I was strolling around the gardens at Stringybark Cottage on Queensland’s Sunshine Coast) with owner Cheryl Boyd when I was engulfed by a powerful perfume with which I was unfamiliar. Cheryl pointed to a group of Vireya Rhododendron (‘tropical rhododendrons’) growing under some gum trees in the garden.
This is one of her ‘tricky spots’ – bony soil – heavy competition from tree roots – dry – you know the story. However the rhododendrons were thriving. The large dense bushes with deep blacky-green leaves were topped with flowers in various colours. Cheryl pointed out that this was one of the best flowerings in years – possibly caused by the continuous dry weather we have been having.
Some of the rhododendrons were past their prime and Cheryl proceeded to bend and snap the branches as we were talking. I was fascinated by this procedure and Cheryl informed me that she had learnt it from rhododendron grower Graham Snell who had a Vireya rhododendron nursery on the road between Maleny and Mapleton in Queensland and found that this technique made a great difference to the plants’ growth.
If you simply prune the branches, they will generally only form one leader or abort completely. However if you bend and snap the branches, some sap still flows to or from the main plant and the dormant buds are more likely to become stimulated, grow and produce multiple branches. The bent branches can be pruned off once new growth shoots away.
Cheryl tries to snap above the last node with leaves on it. Sometimes she will snap into older leafless branches but this can be unpredictable and she would only try this in spring or early summer.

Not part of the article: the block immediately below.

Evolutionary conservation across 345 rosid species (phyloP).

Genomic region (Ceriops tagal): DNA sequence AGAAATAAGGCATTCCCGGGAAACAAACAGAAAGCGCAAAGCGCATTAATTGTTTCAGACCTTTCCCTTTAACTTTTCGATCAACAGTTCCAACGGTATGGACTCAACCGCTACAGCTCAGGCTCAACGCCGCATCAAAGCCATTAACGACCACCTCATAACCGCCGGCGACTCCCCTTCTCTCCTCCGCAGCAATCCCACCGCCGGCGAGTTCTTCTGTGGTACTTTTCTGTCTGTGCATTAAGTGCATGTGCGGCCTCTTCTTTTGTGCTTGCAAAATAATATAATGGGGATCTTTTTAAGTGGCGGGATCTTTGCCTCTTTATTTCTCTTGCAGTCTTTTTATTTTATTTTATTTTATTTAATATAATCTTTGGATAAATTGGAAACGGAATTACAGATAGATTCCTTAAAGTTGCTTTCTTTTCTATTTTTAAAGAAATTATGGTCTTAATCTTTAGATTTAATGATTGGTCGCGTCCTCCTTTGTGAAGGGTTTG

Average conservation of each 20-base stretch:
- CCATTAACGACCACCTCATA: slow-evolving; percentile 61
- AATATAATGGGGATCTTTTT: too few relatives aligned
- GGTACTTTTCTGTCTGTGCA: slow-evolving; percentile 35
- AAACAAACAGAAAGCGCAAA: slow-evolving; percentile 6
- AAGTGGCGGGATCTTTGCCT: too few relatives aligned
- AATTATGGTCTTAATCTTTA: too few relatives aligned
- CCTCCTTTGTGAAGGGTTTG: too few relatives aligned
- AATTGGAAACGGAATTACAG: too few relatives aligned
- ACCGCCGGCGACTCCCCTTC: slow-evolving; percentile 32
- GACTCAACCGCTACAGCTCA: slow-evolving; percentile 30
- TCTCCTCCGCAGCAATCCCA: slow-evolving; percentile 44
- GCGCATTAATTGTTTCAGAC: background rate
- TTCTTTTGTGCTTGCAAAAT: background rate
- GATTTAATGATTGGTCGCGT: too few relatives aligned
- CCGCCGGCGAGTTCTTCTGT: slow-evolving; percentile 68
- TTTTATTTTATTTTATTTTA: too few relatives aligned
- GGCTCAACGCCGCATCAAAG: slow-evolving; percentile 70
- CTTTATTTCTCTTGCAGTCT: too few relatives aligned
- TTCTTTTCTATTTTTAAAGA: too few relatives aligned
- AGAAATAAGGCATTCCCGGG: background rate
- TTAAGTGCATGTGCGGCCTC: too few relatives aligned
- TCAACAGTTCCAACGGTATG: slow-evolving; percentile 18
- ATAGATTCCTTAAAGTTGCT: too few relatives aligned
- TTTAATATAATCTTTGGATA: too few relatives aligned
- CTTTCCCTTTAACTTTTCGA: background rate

Cheryl’s plants certainly seem to have benefitted from this pruning procedure and are dense, full and vigorous.
I have since discussed this procedure with a number of horticulturists who have, surprisingly, dismissed this procedure. This has prompted me to investigate every Vireya rhododendron plant I have come across since – and they are not a common plant in gardens in South East Queensland.
Other plants I have inspected are generally not vigorous or shapely. In most cases the ravages of pruning are clearly visible and these plants have remained spindly and have poor form. When I look down into bushes I see stubs of branches that have aborted and stubs with a single lanky branch.
Cheryl’s technique certainly seems to work and should be more widely used with these and other ‘difficult plants. I suspect other plants worth trialling it on include some Medinilla, some of the subtropical Illicium, and shrubs in general that make sparse ungainly growth and do not appear to respond to pruning.
Cheryl generally grows her Vireya rhododendron in short (approximately 300mm high) hollowed-out logs filled with organic matter. Their roots can grow down into the soil below, but the plants are guaranteed free drainage and the plants’ crown is elevated. Most Vireya rhododendron grow as epiphytes (plants which grow on trees, high in the forest canopy) and Cheryl tried to emulate this in her garden.
Cheryl uses Nutri-store Gold (Nutri-tech Solutions) to fertilise her garden and this biological fertiliser contains most of the essential minerals for plant growth and encourages biological activity in the soil. Given their background, these plants probably have strong mycorrhizal fungi associations that may be harmed by many of the conventional fertilisers.
Cheryl waters the garden during dry periods – which has been regularly during recent months.
You will see a feature on Cheryl’s Garden, Stringybark Cottage, in January’s ‘Gardens Illustrated’ (a UK publication). It will shortly be available in newsagents.